Similarly several coronaviruses (CoVs) can activate UPR. This includes the “infectious bronchitis virus (IBV), mouse hepatitis virus (MHV), transmissible gastroenteritis virus (TGEV), human coronavirus (HCoV)-OC43, and SARS-CoV-1.
However the whole of the genetic sequence does not react similarly to the CoV replication.
The study team identified two FDA-approved thiopurine analogs called “6- thioguanine (6-TG) and 6-thioguanosine (6-TGo)”. These were found to block IAV and HCoV-OC43 replication when their dose was increased in a graded manner.
Both Pateamine A and Silvestrol had been tested previously. These two thiopurines, however, were found to disrupt the process of accumulation of viral glycoproteins that could activate the UPR.
Pateamine A (PatA) and silvestrol are natural products that are eukaryotic translation initiation factor 4A that disrupt eIF4A function and arrest translation. (eIF4A) inhibitor
Both drugs are made from phytochemicals extracted from the fruits and twigs of Aglaia foveolata plant which is also used in Thailand Medical News Therapeutic Teas. https://www.thailandmedical.news/news/new-therapeutic-teas-
It was found that in the cells that had been treated with 6-TG, the viral glycoprotein synthesis could be partially restored by the chemical inhibition of the UPR.
Interestingly, CoV Spike (S) proteins that are expressed on the surface of the virus showed UPR activation. The S protein from the novel coronavirus or SARS-CoV-2 S also caused UPR activation.
6-TG inhibited the accumulation of full-length S0 or furin-cleaved S2 fusion proteins, they noted. It did not affect the S1 ectodomain. 6-TG could induce UPR that accelerates ERAD-mediated turnover of membrane-anchored S0 and S2 glycoproteins, the team found.
However it should be noted that not all thiopurines have this effect that can lead to viral replication inhibition.
The study team experimented and found that a chemically similar compound thiopurine 6-mercaptopurine (6-MP) had little effect on UPR and did not affect the replication of IAV HCoV-OC43.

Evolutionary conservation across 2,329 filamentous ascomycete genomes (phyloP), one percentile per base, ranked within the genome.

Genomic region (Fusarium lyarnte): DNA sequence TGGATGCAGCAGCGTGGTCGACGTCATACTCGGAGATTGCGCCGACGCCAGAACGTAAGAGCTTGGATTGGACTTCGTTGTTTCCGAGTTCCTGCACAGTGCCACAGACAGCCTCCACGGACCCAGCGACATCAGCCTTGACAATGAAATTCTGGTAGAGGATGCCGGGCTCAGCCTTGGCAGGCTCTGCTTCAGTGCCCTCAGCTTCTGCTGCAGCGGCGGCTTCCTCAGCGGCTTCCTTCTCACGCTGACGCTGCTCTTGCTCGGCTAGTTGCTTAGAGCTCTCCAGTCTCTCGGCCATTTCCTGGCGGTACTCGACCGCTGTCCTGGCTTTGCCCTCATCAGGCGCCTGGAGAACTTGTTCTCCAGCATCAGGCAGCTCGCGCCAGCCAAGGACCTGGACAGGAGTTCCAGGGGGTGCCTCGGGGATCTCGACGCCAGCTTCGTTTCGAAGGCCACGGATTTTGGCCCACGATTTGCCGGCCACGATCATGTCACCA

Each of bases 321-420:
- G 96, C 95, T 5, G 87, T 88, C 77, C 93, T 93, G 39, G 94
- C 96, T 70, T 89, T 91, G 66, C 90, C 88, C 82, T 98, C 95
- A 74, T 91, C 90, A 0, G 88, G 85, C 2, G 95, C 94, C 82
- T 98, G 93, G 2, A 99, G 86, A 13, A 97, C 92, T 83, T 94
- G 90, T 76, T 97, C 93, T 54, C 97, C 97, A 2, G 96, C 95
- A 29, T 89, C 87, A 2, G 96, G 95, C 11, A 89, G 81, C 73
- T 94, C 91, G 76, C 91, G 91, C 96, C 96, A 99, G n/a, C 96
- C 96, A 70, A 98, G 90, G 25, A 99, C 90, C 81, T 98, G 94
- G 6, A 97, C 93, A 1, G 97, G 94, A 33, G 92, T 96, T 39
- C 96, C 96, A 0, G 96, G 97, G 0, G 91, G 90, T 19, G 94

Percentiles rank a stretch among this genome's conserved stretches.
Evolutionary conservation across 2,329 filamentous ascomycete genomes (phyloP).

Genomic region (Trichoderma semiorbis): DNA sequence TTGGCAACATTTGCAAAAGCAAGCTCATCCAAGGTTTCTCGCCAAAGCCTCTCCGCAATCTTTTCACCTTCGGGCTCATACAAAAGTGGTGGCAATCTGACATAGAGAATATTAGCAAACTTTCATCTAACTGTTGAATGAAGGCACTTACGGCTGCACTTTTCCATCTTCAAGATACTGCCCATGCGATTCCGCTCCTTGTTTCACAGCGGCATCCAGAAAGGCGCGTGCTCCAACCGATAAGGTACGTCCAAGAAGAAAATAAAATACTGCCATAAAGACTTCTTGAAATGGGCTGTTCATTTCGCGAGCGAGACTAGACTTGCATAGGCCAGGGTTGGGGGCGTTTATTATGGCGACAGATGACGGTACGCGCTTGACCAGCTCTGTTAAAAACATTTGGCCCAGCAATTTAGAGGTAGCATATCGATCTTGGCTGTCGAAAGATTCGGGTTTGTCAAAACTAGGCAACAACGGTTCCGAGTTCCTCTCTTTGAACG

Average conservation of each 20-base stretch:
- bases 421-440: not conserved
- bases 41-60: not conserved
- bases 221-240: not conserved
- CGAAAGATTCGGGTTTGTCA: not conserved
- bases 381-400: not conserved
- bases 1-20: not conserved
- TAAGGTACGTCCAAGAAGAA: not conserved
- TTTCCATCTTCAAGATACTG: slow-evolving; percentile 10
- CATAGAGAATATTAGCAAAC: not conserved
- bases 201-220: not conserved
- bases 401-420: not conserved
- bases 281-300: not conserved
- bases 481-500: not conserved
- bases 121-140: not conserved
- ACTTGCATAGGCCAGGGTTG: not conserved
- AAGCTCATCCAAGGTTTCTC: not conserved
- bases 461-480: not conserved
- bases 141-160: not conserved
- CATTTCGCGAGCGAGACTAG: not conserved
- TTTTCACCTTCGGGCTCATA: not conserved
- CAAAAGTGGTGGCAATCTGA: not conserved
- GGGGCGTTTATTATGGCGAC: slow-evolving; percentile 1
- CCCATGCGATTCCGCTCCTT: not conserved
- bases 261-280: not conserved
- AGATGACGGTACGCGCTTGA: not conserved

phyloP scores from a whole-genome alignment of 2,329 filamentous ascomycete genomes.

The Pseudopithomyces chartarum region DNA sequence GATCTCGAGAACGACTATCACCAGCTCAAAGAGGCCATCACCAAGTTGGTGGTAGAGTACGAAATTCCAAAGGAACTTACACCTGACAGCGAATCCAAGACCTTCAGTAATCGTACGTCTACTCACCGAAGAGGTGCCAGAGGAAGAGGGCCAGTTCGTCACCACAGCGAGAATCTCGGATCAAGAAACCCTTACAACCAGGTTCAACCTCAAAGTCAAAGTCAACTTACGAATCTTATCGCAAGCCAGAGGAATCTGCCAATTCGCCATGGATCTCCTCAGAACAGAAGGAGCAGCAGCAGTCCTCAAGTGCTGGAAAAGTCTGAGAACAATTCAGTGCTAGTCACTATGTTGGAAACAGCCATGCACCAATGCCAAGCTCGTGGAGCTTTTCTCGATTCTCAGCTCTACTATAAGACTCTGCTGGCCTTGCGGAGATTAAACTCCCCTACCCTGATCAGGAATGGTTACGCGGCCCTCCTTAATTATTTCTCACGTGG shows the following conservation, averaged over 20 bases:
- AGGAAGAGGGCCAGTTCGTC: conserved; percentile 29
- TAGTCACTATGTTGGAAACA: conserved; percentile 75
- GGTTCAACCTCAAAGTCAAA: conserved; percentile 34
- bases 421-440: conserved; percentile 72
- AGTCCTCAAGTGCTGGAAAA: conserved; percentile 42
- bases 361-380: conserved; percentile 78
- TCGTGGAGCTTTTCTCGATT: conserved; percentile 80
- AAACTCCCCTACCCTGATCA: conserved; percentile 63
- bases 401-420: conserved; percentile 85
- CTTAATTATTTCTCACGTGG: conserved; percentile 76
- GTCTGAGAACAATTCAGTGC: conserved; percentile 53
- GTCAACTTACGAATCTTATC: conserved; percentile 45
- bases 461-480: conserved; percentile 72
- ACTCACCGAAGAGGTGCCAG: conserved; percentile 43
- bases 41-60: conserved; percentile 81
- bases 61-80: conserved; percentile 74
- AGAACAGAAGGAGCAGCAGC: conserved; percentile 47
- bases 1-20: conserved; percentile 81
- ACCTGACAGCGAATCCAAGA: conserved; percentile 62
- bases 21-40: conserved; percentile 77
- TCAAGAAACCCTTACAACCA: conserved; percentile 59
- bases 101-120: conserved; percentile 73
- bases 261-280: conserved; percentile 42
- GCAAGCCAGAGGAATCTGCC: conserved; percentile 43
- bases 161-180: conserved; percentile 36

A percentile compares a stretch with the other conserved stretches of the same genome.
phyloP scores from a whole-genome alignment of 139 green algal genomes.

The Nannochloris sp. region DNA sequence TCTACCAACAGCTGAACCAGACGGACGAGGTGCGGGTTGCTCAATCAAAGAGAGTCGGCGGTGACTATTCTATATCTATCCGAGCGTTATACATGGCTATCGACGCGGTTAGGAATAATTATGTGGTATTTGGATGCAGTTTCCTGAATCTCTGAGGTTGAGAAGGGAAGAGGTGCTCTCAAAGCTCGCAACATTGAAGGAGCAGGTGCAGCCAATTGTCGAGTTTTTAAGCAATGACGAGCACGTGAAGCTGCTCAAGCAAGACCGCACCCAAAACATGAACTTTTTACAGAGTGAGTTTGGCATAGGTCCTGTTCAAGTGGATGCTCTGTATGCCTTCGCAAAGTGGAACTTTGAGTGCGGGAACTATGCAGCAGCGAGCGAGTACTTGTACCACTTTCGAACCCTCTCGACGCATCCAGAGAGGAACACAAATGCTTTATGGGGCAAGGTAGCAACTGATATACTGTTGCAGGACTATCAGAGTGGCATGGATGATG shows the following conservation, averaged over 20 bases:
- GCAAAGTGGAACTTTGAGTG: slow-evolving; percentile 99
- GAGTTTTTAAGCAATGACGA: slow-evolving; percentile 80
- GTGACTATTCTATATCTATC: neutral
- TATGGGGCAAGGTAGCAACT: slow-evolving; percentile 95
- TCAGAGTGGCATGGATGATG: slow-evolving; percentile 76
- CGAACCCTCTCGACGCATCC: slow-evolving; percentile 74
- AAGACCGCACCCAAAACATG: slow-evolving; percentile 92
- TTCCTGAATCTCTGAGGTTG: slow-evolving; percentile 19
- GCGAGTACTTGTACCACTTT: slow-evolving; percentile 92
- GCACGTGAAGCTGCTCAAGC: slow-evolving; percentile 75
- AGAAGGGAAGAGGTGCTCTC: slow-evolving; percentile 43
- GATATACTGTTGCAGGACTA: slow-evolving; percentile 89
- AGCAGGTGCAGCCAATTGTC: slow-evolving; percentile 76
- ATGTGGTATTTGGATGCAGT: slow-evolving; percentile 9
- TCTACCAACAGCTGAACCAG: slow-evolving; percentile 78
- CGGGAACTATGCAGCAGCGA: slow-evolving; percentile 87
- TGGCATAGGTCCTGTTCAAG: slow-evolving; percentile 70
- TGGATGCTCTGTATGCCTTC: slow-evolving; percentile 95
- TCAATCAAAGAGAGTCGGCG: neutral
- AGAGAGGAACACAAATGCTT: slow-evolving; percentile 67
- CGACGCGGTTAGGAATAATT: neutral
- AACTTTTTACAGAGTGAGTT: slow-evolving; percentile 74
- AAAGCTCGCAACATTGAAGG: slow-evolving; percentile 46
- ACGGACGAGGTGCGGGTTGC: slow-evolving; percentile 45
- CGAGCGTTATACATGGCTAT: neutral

Further studying the mechanism of UPR induction by the thiopurine compounds 6-TG and 6-TGo, the researchers wrote that these effects are not likely to be mediated through DNA or RNA incorporation of 6-TG because of several reasons.
The initial reason is that the stress associated with viral replication does not specifically induce UPR. The next reason is that among viral proteins, the accumulation of glycoproteins and their processing was disrupted selectively. The last reason was that the messenger RNA levels of HA and NA in the IAV were not significantly affected.
6-MP, on the other hand, can be converted into 6-thioguanosine triphosphate but did not induce UPR and had no effects on IAV glycoproteins or OC43 replication.
The study team wrote that their data reveals that “UPR-inducing molecules could be effective host-targeted antivirals against viruses that depend on ER processes to support efficient replication.”
Hence induction of UPR by 6-TG and 6-TGo thus could be a novel method by which an antiviral mechanism could be triggered by the host cell itself. This has been a previously unrecognized unique mechanism of action, the team wrote.
From the study findings it can be safely concluded that 6-TG and 6-TGo are effective host-targeted antivirals that trigger the UPR and disrupt accumulation of viral glycoproteins.
The study team is next planning more vitro studies with different cell lines and also in vivo studies using animal models before proceeding to human trials despite the fact that these two thiopurines’ Pateamine A and Silvestrol are already U.S.FDA approved drugs with human safety records and can be easily repurposed.